Imagine trying to get ready for work every morning without having your wardrobe stored in one spot: your pants are hanging in your bedroom closet, your shirts are in your son’s room, your socks are in the kitchen, and your shoes are in the car. You might get accustomed to this daily scavenger hunt, but it’s not exactly the most efficient way to get dressed.
And yet many healthcare providers face a similar situation with their patients’ clinical data. Medical devices and tests, including implantable cardioverter-defibrillators (ICDs), EKGs, and event monitors, give providers access to important data about their patients’ health. But much of that data is generated in different places and exists in a variety of formats, forcing providers to toggle between screens and machines to obtain a complete picture of their patients’ medical history. In addition, technologies such as wearable devices and health apps for smart phones have already become new sources of medical data and will likely continue to grow in popularity.
Integrating these devices – getting them to “talk” with one another – is a step toward making your practice more efficient and your patients healthier. This can be accomplished by tethering external devices to your core EHR and using the system as an information hub. For devices that cannot plug directly into an EHR, third-party software can help consolidate data and at least minimize the number of places you have to go to find up-to-date patient information.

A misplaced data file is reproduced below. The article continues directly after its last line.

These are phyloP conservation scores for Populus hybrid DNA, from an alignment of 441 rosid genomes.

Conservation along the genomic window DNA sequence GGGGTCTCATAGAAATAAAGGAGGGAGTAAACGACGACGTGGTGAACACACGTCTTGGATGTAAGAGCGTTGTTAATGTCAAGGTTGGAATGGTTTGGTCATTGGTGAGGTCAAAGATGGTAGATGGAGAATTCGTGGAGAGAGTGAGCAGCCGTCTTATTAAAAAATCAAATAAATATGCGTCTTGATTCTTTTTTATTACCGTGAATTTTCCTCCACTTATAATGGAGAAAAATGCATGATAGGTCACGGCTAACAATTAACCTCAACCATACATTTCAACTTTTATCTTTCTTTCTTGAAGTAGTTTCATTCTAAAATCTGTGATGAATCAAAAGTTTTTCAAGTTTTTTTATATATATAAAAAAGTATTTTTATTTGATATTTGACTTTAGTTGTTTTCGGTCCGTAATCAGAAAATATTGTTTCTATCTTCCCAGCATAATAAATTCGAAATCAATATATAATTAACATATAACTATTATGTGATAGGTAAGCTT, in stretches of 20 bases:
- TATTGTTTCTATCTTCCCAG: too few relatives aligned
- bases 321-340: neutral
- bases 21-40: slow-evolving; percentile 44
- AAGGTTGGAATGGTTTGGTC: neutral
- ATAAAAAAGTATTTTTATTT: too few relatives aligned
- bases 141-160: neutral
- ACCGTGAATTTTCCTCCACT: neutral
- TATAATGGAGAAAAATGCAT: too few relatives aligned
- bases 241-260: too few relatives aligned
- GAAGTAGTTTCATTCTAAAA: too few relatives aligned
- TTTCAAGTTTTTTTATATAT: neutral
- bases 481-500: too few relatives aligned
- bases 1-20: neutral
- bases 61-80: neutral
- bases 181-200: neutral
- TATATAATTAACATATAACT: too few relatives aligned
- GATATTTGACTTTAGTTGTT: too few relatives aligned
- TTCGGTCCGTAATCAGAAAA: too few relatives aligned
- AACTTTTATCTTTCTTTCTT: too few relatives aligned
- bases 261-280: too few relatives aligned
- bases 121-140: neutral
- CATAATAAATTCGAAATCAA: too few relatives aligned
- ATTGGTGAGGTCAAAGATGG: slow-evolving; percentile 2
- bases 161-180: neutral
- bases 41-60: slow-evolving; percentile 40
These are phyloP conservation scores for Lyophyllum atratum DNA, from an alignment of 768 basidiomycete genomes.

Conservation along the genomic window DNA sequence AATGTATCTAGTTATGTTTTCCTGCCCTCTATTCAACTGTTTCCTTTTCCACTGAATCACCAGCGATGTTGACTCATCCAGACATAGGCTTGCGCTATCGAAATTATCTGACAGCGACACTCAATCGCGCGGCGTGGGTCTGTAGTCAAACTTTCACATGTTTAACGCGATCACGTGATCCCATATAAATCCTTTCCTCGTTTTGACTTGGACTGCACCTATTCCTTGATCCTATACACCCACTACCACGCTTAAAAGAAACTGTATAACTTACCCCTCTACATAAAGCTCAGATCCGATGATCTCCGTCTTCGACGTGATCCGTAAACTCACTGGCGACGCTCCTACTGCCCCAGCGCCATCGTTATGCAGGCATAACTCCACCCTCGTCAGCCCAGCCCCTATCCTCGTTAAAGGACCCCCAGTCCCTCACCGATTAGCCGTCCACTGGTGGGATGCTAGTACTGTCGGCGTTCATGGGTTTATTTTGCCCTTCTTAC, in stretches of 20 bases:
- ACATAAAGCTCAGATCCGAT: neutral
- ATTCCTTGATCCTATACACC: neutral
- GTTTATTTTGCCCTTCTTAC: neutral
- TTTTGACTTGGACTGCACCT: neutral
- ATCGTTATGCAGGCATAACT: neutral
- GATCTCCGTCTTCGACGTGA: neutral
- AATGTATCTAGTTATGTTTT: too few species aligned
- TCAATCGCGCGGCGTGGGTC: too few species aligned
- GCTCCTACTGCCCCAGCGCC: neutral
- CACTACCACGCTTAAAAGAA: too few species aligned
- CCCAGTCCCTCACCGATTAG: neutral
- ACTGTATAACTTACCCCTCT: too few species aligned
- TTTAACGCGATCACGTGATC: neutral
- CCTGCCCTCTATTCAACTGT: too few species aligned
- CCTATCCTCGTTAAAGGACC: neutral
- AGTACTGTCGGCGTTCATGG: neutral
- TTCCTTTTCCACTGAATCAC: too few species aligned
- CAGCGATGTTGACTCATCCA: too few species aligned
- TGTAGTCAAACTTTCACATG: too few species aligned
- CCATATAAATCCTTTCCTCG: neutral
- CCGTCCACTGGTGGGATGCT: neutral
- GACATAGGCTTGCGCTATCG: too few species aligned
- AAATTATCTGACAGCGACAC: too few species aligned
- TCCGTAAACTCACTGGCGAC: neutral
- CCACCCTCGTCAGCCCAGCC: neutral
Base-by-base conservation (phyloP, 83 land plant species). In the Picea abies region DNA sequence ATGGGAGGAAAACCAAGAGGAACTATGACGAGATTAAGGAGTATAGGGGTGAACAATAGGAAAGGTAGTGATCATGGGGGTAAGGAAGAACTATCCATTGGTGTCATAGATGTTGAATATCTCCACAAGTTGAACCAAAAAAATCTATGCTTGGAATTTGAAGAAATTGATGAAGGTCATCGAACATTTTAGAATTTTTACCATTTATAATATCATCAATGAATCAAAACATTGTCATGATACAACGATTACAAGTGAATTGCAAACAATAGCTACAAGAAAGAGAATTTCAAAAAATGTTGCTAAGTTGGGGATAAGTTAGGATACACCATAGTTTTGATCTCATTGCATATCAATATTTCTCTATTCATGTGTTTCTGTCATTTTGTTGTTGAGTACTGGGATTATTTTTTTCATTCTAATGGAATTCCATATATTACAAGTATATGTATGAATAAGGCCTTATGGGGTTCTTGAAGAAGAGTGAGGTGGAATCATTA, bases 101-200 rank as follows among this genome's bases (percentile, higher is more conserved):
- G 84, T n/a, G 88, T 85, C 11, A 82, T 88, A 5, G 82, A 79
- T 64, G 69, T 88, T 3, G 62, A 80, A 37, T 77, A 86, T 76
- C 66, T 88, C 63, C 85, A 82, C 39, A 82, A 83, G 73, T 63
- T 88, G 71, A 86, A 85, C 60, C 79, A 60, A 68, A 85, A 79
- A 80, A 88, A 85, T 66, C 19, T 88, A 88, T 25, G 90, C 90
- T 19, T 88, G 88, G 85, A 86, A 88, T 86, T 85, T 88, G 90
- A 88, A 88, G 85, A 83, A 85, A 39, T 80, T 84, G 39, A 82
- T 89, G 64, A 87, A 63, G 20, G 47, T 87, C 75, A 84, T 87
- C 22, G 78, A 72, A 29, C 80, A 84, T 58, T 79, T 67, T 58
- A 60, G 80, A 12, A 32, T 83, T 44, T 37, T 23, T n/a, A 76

An integrated environment has obvious implications for effective care delivery and patient satisfaction. Being able to access everything clinically pertinent to a patient encounter, in one location and in real time, can eliminate the ordering of duplicative tests and improve your ability to make a proper diagnosis. And in an era of increasing alignment, consolidation, and network formation, patients don’t want to feel like they’re lost in a huge factory-like system. They are more likely to be satisfied with care informed by notes from a recent ER visit alongside a medical history and data from an implanted device. This data should be made available to patients, as well, via a patient portal. Patients need to be included in the integration equation, and giving them access to their medical information can help get them engaged in their care.
Furthermore, patients aren’t just seeking data – they’re giving it to you as well. Personal health devices and smart phone apps are giving patients new ways to transmit information. The technology is still evolving, but in the coming years, you’ll have even more sources of patient data to manage – if you aren’t receiving that data already.
Device integration remains a daunting prospect. For providers who are already frustrated with their EHRs, introducing new devices is hardly appealing. In addition, because of the pace at which new technology comes online, providers may be reluctant to initiate integration with one device when a new or better version is sure to follow.
But this data has the potential to improve patient care if presented in a meaningful way, and providers of all sizes will be accumulating it increasing amounts. And the more disparate that data is, the less “patient-centered” care becomes.